6 Tricks Home Stagers Use to Make Your Living Room Feel Way Bigger

published Aug 5, 2020
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Credit: Minette Hand

If you love entertaining, a cramped living room can put a damper on your hosting plans. Late last year, I realized my apartment’s tiny living room was probably not the best place to host a holiday party. In the concert world, standing-room only is a sign of success, but in terms of a gathering, it’s a flop for sure.

Even though it can feel impossible, there are ways to maximize space in a small living room. While you’re spending extra time at home these days, take a minute to employ these home stager-approved tricks to make your living room look bigger. Even small improvements will have your friends feel like they’ve walked into a new room at your first post-quarantine soirée. 

Spring for a large area rug

A small rug in the middle of the room makes a tight space feel smaller. Meridith Baer Home design director Brian Ferrick says to make the rug as large as possible. “I would keep it with a five-inch border around the room,” he says.

Ferrick also says to keep the pattern simple with a seagrass or stripe pattern. Anything too busy will cause mental clutter.

Trick your windows into looking taller

According to interior designer Abbey Koplovitz, window treatments make or break a room. “Curtains will heighten the room and make the whole room look bigger,” she says. 

Depending on ceiling height, always mount your curtains above the casing or molding—never on them, Koplovitz says. “The thing that really makes the biggest difference is getting your window treatment proportions right,” she says.

Take your window game one notch further by mounting a mirror across from it. Its reflection will open up the room as if there’s another window.

Ditch lighter paint swatches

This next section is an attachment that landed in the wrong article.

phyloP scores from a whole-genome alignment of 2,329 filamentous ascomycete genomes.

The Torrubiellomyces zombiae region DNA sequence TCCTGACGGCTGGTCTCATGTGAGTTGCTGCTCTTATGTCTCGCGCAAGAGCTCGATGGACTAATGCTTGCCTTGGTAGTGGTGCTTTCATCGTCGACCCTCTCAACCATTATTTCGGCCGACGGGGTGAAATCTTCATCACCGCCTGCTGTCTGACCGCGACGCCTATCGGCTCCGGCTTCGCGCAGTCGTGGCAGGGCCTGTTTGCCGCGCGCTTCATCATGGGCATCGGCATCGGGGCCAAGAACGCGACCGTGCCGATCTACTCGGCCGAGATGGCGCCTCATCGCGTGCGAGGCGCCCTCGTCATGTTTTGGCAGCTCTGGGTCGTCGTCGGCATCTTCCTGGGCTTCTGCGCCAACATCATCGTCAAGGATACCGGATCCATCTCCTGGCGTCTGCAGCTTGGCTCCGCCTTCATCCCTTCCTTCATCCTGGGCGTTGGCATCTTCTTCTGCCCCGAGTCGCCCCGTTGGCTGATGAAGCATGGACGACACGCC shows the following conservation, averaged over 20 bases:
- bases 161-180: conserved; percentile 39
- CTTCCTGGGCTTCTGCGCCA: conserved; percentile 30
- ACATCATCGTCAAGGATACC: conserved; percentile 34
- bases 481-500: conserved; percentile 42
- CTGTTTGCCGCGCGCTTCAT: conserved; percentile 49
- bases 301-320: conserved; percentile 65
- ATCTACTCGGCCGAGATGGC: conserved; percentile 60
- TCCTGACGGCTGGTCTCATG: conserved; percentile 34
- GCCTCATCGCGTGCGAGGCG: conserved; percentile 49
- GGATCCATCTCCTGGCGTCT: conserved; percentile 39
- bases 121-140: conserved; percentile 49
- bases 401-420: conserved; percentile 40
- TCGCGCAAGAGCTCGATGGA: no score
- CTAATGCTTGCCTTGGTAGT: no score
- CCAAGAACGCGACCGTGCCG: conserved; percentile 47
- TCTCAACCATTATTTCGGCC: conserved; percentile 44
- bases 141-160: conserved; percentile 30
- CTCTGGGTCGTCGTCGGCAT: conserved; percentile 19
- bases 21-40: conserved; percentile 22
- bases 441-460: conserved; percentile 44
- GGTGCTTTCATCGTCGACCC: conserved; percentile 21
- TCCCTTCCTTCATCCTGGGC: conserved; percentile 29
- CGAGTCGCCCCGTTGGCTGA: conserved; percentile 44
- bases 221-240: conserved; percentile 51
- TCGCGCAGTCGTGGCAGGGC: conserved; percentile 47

If you thought lighter colors made rooms look bigger, think again. Koplovitz says darker colors like navy blue add depth to a living room and make it come alive. “That’s a misconception that lighter colors make your room feel bigger,” she says. Balance the dark walls with neutral-light upholstery. If you’re not ready to take the leap, experiment with an accent wall.

Credit: I Spy DIY

Think vertically with wall shelving

Using hanging wall shelves or bookshelves reduces floor clutter. But be wary of overcrowding. “If you’re filling [the shelf] up with books, make sure you’re breaking it up and putting in some accessories,” says Ferrick. 

Another decor piece and storage hybrid to accent shelves with? Baskets. Koplovitz says matching baskets can hide all your storage while still looking neat.  

Reduce furniture—and buy proportional pieces

For those (like myself) who find it difficult to part ways with that vintage desk or flea market end table, you’ll need to learn to say goodbye. Minimizing furniture is key. Hiding an ottoman under a coffee table or bringing in chairs from your office when you need extra seating helps make way for necessary furniture, says Ferrick. 

“Obviously you don’t want a big traditional rolled-arm sofa chair in the room, but still have a proper size sofa and a good chair,” he says.

To make a less obstructive walkway, Ferrick recommends investing in coffee tables with softened curves. Round edges make walking around feel breezier.  As for patterns, the more simple the upholstery, the bigger the room will feel.

Invest in lots of lighting

Lighting is everything when it comes to enhancing the size of a room. “It’s not about having just one source of light,” Ferrick says. “Make sure that you have ambient lighting.” To avoid any “dead spots” in the living room, put a lamp in the corner to compliment overhead lighting. Ferrick says dropping a swing arm lamp on your shelves also allows light to peep into neglected spots.